So what is the answer? Cut out the rotten steel and weld in new stuff - oh, and you could try bolting on some zinc washers!
Re: Rust - Stuart B
Ian Cook wrote:
>
>
> In a marine environment they bolt on sacrificial anodes,
> sub-sea, and these are normally made of zinc or aluminium (I
> think, although I eagerly await a chemist to put me right).
> I've seen these things hauled out of the sea, off-shore, and
> it's amazing how much metal goes in just one year.
>

Not a chemist Ian but deal with corrosion on regular basis, mostly high temperature corrosion actually but here goes. You are correct about sacrificial anodes. Basically where there are two dissimilar metals the less noble metal corrodes, and zinc and aluminium are way down in the table.

Actually aluminium hulled boats are an absolute nightmare to deal with, and quite frankly though they have many good points the corrosion bit scares me silly. They rely on the fact that the corrosion rate is also influenced by surface area, hence your comment about the zinc anodes on a ships hull being eaten away very fast, ie area of anodes to hull is very small.

With an aluminium hulled boat it relies on the fact that the surface area of the aluminium hull is very much greater than the other more noble metals. Hence the corrosion rate per mm of thickness is much slower. Where it all goes pear shaped is if there is a local problem ie the hull is not electrically insulated from a more noble metal. It can be as silly as this. You are working on the engine and drop a spanner which goes down into the bilges. After the choice swear words, I'll grovel for it later you think, and of course forget. Few weeks, yes weeks, later you have a boat at the bottom of the briny due to a spanner shaped hole in its bottom!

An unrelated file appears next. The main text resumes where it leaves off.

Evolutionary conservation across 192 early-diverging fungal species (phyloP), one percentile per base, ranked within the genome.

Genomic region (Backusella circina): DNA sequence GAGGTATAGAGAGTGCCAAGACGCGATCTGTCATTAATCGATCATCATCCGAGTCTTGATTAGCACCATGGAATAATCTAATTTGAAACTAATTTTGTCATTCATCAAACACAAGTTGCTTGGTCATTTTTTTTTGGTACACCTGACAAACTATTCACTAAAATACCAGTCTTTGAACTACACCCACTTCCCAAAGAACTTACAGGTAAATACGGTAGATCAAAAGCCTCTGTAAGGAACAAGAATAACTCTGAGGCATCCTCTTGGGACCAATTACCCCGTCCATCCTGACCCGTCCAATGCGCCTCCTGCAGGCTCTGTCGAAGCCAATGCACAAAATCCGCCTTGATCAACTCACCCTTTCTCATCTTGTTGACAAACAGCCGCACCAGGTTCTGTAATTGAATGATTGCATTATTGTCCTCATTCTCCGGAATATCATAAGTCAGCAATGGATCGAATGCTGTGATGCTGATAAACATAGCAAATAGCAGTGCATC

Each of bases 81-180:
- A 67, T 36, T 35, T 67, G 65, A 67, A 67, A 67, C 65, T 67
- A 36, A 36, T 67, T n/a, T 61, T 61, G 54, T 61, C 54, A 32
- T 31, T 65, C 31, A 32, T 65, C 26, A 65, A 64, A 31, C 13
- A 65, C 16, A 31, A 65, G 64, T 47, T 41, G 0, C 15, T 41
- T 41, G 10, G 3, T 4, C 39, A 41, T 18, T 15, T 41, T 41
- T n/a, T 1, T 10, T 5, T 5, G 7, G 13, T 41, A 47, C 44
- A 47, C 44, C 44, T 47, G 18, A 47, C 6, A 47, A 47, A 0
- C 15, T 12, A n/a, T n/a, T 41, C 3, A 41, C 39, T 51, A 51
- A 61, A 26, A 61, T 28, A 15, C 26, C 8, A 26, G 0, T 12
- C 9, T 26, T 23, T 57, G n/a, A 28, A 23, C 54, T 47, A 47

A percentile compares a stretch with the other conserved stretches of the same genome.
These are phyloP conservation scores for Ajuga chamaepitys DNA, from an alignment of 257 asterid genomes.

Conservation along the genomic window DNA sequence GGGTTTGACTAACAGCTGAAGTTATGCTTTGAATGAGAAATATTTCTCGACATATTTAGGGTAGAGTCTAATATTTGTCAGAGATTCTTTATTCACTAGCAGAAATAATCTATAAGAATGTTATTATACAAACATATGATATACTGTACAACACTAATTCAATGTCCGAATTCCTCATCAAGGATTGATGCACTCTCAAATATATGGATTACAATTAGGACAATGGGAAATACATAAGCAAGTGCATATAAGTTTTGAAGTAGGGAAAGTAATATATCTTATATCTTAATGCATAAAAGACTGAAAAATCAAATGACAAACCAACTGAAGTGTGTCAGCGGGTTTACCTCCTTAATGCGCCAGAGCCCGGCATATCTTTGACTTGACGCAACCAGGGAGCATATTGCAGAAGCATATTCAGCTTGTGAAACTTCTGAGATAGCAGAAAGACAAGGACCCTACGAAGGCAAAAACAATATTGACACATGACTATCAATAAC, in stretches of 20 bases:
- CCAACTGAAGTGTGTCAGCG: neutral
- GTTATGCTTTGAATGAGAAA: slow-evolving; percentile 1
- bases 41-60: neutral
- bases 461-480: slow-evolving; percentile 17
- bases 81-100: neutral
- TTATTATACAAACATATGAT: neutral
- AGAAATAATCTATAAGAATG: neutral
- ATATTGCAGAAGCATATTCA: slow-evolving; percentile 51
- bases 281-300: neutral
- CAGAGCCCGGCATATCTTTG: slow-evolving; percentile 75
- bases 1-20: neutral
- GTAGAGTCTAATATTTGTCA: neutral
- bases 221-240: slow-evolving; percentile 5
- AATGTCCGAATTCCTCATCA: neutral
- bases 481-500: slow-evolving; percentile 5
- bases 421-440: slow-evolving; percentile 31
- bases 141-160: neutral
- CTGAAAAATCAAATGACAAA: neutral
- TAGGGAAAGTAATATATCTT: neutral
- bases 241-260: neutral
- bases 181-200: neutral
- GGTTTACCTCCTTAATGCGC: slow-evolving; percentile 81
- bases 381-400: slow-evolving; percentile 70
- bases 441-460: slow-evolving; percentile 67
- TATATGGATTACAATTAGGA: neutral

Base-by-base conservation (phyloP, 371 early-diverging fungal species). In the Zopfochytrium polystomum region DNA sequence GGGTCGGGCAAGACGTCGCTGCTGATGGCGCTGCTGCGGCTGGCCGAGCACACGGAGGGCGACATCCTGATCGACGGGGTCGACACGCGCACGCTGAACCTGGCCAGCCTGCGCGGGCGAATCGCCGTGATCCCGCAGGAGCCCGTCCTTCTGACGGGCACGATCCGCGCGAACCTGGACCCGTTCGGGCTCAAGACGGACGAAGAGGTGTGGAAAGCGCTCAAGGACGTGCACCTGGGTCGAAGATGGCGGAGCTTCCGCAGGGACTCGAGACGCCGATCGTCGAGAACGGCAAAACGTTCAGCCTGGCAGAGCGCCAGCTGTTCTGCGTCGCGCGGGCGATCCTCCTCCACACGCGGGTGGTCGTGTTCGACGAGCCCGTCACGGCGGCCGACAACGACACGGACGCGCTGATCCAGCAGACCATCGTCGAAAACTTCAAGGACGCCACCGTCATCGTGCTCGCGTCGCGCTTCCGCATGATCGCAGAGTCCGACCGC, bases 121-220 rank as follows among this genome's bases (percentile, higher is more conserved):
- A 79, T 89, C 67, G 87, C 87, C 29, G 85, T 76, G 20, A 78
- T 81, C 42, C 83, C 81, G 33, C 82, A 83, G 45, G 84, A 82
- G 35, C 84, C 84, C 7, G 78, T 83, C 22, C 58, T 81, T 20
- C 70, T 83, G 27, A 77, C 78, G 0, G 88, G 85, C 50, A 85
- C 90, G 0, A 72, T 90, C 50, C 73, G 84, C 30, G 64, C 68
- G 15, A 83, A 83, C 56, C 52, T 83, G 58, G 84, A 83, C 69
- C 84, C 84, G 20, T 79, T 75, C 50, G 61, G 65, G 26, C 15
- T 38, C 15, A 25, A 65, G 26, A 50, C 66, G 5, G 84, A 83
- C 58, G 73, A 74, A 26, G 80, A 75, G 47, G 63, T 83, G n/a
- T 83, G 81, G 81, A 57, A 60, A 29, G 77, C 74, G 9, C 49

Lots of cases where folks have installed new electrical kit, not sorted out the insulation properly and local corrosion set up which eats right through in days.

How they sort this in Aluminium bodied cars I don't know, but it must be possible. No doubt someone will enlighten us.
Re: Rust - Ian Cook
As a further anecdote, following your boat in the bottom of an aluminium spanner example (well you know what I mean) the military air transport pepole are paranoid about anything with mercury NOT being transported in one of their aircraft. If the device breaks, the mercury may end up in the bottom of the a/c (aluminium alloy) and form an amalgam, thus eating through the airframe.